Crude, puerile, provocatively stupid.
is there anything about their approach that doesn't scream "traditionally educated middle class intellectual"? "tv is evil", come on. a lot of nazi officers read homer and vergil in school and we all know the results.
this is a sad film.
but it was filmed really well. kudos to the directors.
some amazing shots in there
i wanna watch this HELP !!
Powerful and memorable, as almost anything that uses Beethoven's 9th correctly.
Spot on. Extremely relevant and very well-made. There's really a lot to like here, but it contains my favorite use of Ode to Joy in some time. I'd love to see it theatrically.
The story reminded me of Being There, the ending of Videodrome, the sound design of Henry: Portrait of a Serial Killer, the intertitles of Un Chien Andalou, the ending credits of A Clockwork Orange, and the music of Don Hertzfeldt's animations. The best parts are the 360degree spins that encompassed an entire roomful of action. Don't quite get why she couldn't just inseminate herself by not using the condoms...
It's a bit too heavy-handed for my tastes, but there's potential for the directors - but on another film, not this one. The music was pretty typical and the story doesn't really go anywhere. I know it's a short, but some of the more 'controversial' scenes could've been trimmed and a little more character development could've been put into it. Not a terrible short and there are brief glimpses of talent.
It seems the controversy helped the film hahaha...
"Mieux vaut être un ennemi du peuple qu'un ennemi de la réalité" Pasolini
i agree, fantastic review.
Several intertitles divide this most disturbing short film. The very first one states, “This film is based on a true story.” Open-minded viewers who manage to sit through the film--which poses a challenge because the film confronts us with incontrovertible evidence of our increasingly tenuous hold on our humanity-- will indeed walk away with a glimpse of the ultimate “true story.” But this truth is not a denotative truth. It is what the maverick German director Werner Herzog has referred to as the “ecstatic truth.”
Herzog himself has described it as thus: “There are deeper strata of truth in cinema, and there is such a thing as poetic, ecstatic truth. It is mysterious and elusive, and can be reached only through fabrication and imagination and stylization.” Very few contemporary films strive to reach this stratum of the ecstatic truth, and even fewer make it there. But this challenging fare from the Parisian duo Alex and Niko lives up to this daunting task by presenting us with a faux docudrama that details in most gruesome minutia one lonely prostitute’s socio-psychological experiment of monumental significance. Ethical standards preclude scientists from conducting such experiments. But forward-thinking cinematic guerillas like Alex and Niko instead resort to the already mentioned “fabrication and imagination and stylization” to carry out the experiment in the world of celluloid and show us the shocking but inevitable result.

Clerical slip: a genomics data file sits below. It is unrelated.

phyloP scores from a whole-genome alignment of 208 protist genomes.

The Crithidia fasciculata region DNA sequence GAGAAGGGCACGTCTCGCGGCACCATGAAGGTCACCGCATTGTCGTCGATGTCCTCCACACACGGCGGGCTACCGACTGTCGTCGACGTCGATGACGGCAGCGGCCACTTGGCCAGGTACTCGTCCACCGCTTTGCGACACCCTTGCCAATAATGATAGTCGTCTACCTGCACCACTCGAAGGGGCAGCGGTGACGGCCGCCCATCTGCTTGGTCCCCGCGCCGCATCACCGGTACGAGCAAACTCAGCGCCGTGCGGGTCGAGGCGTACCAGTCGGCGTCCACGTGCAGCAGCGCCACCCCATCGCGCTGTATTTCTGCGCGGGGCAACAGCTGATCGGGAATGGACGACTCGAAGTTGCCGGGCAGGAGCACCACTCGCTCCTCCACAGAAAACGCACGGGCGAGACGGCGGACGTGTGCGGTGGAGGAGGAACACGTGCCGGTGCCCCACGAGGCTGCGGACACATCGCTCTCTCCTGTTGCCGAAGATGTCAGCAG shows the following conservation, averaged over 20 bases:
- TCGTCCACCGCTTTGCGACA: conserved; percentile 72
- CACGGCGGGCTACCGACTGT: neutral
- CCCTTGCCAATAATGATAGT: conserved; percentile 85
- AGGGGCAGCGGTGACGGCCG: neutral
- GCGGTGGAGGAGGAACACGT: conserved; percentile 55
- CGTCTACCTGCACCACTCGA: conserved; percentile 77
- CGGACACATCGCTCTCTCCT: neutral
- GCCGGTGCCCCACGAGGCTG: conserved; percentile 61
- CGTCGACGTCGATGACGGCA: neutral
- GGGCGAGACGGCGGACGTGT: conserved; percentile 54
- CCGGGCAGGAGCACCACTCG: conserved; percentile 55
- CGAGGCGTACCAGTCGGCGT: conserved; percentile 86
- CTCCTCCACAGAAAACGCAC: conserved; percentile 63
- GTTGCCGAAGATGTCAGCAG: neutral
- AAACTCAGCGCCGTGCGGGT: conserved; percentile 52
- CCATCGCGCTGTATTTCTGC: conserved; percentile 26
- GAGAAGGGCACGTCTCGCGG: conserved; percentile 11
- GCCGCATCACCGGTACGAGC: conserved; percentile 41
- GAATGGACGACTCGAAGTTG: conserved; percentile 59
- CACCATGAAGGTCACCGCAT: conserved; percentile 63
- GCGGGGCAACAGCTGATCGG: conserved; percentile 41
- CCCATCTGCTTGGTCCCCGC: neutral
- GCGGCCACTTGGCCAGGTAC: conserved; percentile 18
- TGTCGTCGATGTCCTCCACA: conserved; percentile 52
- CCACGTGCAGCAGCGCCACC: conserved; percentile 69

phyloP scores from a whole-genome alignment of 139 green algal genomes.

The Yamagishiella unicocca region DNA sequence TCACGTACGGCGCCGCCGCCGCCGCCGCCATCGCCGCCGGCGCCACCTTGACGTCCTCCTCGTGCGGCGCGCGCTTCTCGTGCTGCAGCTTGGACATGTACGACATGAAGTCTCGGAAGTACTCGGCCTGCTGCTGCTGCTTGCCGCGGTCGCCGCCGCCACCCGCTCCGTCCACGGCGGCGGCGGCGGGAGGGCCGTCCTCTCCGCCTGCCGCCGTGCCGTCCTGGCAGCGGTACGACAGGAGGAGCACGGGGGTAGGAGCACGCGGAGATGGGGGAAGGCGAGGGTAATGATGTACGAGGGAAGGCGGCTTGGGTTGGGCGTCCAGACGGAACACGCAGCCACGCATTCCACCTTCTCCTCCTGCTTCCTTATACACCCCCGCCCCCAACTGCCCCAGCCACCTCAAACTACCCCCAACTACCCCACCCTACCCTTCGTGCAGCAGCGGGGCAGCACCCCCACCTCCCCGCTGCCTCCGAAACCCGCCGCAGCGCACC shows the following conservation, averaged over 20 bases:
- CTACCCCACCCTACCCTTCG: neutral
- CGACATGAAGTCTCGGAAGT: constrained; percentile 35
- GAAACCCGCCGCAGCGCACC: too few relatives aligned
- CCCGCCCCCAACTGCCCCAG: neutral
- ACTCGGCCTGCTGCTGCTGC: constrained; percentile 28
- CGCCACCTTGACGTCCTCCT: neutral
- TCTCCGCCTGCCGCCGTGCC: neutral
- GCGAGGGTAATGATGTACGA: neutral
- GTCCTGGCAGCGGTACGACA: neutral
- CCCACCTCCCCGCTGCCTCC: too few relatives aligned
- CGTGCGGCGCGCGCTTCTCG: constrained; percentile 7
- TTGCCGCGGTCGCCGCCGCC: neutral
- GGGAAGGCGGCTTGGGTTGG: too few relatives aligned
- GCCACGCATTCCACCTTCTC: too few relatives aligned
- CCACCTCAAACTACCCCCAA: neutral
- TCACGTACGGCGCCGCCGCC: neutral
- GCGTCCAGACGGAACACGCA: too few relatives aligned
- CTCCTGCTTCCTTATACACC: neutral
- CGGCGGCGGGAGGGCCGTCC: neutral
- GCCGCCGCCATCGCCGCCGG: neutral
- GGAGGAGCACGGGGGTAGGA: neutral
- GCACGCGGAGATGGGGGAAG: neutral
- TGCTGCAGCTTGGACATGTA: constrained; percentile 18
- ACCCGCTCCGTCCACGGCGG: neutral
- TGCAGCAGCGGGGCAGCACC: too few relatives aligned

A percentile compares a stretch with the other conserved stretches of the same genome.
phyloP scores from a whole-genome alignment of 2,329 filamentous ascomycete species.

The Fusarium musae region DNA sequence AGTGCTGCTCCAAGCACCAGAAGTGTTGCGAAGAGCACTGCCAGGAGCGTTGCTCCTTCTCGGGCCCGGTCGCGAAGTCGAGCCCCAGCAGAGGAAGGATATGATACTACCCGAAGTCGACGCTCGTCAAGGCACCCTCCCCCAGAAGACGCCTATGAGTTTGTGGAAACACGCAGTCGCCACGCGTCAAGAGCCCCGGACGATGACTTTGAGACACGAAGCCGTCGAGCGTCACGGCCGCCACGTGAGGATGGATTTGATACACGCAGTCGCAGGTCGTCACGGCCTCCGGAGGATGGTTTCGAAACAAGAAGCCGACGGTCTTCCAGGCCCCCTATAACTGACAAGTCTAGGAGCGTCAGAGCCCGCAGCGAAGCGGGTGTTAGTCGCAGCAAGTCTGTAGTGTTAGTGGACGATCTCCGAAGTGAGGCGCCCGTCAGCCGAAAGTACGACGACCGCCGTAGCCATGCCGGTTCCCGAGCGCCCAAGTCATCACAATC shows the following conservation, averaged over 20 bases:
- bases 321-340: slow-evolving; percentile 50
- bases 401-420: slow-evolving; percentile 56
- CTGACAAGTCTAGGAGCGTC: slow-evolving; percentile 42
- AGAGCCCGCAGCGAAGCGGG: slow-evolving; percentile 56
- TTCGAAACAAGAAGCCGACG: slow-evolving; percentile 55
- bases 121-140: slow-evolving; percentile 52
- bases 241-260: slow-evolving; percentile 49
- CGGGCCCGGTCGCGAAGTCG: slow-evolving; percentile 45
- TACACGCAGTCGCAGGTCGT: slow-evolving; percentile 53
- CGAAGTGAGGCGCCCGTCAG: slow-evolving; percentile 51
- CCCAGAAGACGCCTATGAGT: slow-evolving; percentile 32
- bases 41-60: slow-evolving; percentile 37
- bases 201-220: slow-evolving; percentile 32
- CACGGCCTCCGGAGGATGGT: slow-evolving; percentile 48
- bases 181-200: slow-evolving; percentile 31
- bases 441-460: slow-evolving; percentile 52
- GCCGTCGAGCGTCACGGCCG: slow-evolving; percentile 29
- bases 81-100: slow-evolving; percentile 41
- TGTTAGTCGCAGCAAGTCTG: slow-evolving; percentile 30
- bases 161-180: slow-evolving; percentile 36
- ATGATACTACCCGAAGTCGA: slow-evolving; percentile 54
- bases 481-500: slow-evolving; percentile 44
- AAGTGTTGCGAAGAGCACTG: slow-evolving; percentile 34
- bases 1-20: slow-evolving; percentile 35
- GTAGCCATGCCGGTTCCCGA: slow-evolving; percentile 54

Monika is a prostitute who collects semen from her countless johns. The film presents these johns as literally anonymous and faceless, placing a physical black bar over their faces. And then she inseminates herself with the collective semen from the countless men of all types. She eventually gives birth to a child who symbolizes the proverbial and literal “child of the world.” Her biological ancestry cannot be traced, but we know who her sociological father is. That father is all of the male gender.
This film hails from the depths of the collective unconscious in which epiphany, imagination, and transgression cohabitate. It is also where psychosis and ordered behavior commingle. Alex and Niko serenade us with this threnody, a grim reminder of how we are literally killing ourselves. The final scene--one of a literal birth as well as a symbolic death--will remind some viewers of David Cronenberg’s films. And they might just walk away with mouths agape, whispering to themselves, “Long live the new flesh.”
Shockingly well-made film. Some of the finest acting I've seen in a while, which is, probably , the best thing about this film. The fact that the acting is so understated, refined, and restrained underlines the surreal brutality of the story. The true tragedy lies in the destruction of humanity, loss of hope. Where you begin, is beyond that. There no hope, no humanity, it all has been destroyed before the film even started. It's a truly post-apocalyptic worldview that you present here. The real horror stays off the screen, leaving the viewer to free fall into the abyss of impenetrable despair. That's where the acting meters so much - it's the last glimmer of humanity.
A masterpiece and a film that must be seen to be believed. Not for the faint of heart, beautifully photographed and paced. Alex et Niko are two sick geniuses and it is a pleasure to be associated with you crazy frenchmen! Well worth the dollar to watch this film!
soon on the auteurs they have to activate the movie . Or you can buy the dvd online even in USA i think
How can I watch "Born from Pain"? I tried going to the "Garage" section of the site. I hope it's available to watch in Chile. Bien à toi!! =)
Nevermind, I've found it.
Where can I see this?? PLEASE!
Batailles' The Story of the Eye + Cronenberg's Videodrome. Creepy brilliant!
my dear lord, have i really just seen what i saw? holy MERDE!
this looks creepy.. is this any good?